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Fusarium oxysporum, also referred to as Agent Green, is a fungus that causes Fusarium wilt disease in more than a hundred species of plants. It does so by colonizing the water-conducting vessels (xylem) of the plant. As a result of this blockage and breakdown of xylem, symptoms appear in plants such as leaf wilting, yellowing and eventually plant death.
The United States government was involved in a controversial program to use Fusarium oxysporum for the eradication of coca in Colombia and other Andean countries, but these plans were cancelled by president Bill Clinton who was concerned that the unilateral use of a biological agent would be perceived by the rest of the world as biological warfare. The Andean nation have since banned its use throughout the region. Use of biological agents to kill crops is potentially illegal under the Biological Weapons Convention.
Different special forms (f.sp.) of F. oxysporum
A number of recent patents specifically describe effective treatments of Fusarium oxysporum, reflecting its widespread importance as an agricultural pest.
Panama disease, also known as Fusarium wilt, is a banana plant disease caused by the fungus Fusarium oxysporum. The fungus attacks the roots of the banana plant. The disease is resistant to fungicide and, so, cannot be controlled chemically.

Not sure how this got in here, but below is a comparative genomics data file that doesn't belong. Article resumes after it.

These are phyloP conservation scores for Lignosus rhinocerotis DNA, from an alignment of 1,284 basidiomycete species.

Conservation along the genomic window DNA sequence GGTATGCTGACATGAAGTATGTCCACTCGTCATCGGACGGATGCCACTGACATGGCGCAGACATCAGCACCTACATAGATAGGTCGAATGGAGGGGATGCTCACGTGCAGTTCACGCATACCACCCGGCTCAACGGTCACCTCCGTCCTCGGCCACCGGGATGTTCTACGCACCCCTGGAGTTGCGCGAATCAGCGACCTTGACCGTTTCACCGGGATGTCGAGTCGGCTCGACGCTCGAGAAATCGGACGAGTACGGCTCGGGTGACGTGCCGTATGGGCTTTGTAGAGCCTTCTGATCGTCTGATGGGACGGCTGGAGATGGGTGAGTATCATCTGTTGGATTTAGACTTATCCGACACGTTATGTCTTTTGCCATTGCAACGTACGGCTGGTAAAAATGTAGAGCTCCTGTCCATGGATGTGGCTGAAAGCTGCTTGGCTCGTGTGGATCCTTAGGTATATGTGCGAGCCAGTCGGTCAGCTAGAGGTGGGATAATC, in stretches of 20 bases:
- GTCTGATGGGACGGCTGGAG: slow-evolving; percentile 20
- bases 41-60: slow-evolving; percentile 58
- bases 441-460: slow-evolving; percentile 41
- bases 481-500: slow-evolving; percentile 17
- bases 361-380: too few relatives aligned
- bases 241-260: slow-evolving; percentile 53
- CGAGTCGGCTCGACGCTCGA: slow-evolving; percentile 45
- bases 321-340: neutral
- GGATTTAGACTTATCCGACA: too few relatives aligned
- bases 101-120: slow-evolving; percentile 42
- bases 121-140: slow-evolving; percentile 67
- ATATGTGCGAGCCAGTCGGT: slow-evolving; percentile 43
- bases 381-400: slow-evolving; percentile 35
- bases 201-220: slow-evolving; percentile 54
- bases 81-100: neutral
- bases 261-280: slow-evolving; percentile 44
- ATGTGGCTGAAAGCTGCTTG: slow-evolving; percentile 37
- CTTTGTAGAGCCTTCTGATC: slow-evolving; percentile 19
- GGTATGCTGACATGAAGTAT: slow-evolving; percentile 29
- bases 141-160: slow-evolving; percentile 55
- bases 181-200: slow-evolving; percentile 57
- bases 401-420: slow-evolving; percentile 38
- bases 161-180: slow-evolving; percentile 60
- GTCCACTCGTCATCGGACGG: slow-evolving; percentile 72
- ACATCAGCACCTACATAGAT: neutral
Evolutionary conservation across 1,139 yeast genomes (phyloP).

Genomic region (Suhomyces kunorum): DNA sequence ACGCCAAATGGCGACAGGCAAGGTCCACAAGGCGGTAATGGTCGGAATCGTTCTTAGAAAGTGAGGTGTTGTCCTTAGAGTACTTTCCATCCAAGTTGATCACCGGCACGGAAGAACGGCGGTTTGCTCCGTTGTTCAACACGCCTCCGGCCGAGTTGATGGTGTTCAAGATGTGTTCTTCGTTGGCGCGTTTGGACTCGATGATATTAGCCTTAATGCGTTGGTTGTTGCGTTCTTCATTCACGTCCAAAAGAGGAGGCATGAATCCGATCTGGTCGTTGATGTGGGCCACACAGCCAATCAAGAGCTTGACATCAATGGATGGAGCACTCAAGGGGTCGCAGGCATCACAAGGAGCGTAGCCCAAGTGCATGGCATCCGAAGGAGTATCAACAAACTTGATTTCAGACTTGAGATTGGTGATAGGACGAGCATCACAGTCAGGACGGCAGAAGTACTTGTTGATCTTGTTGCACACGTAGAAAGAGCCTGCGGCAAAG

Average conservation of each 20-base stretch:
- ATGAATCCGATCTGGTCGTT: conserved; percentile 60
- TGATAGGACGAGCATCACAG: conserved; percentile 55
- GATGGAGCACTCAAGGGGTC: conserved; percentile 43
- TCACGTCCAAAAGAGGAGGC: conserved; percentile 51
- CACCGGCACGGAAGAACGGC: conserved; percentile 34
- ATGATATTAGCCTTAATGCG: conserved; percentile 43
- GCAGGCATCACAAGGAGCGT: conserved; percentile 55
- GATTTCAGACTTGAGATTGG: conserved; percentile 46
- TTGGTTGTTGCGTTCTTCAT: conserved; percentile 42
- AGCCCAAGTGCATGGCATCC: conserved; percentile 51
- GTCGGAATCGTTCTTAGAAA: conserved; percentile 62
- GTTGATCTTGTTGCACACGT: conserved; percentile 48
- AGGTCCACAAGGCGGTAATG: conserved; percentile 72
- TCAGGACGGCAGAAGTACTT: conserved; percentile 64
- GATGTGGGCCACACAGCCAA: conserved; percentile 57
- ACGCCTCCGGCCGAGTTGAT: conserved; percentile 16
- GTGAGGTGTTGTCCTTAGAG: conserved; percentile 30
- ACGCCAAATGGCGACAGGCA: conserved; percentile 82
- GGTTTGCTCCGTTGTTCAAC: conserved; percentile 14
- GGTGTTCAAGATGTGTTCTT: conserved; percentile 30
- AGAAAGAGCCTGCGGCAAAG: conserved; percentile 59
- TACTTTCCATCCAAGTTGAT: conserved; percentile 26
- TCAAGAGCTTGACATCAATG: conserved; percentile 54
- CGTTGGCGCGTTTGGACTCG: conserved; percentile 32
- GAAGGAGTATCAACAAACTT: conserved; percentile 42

Gros Michel or 'Big Mike' was an early export cultivar of banana. This cultivar was wiped out by Panama disease in the 1950s. The disease first appeared in Suriname, then made its way to the Caribbean, and by the 1920s, to Honduras, the world's largest producer of bananas at the time. Although there are many banana cultivars, Gros Michel was especially suitable for export to non-tropical nations. A search for a substitute located the Vietnamese Cavendish cultivar which is resistant to the disease. However, more care is required for shipping the Cavendish banana and its quality compared to Gros Michel is debated.
Recently, a new strain called 'tropical race four Panama disease' has begun to attack Cavendish banana plants in south Asia. Given the high volume of modern international trade, banana producers expect this strain to spread through Africa and into South America and the Caribbean.
Plant breeders and geneticists are trying to develop new cultivars that are resistant to this new strain of Panama disease. Unfortunately, such efforts are progressing slowly because the banana cultivars selected for human consumption are seedless and reproduce asexually which decreases genetic variation and makes breeding difficult.
|This article is licensed under the GNU Free Documentation License. It uses material from the Wikipedia article "Fusarium_oxysporum". A list of authors is available in Wikipedia.|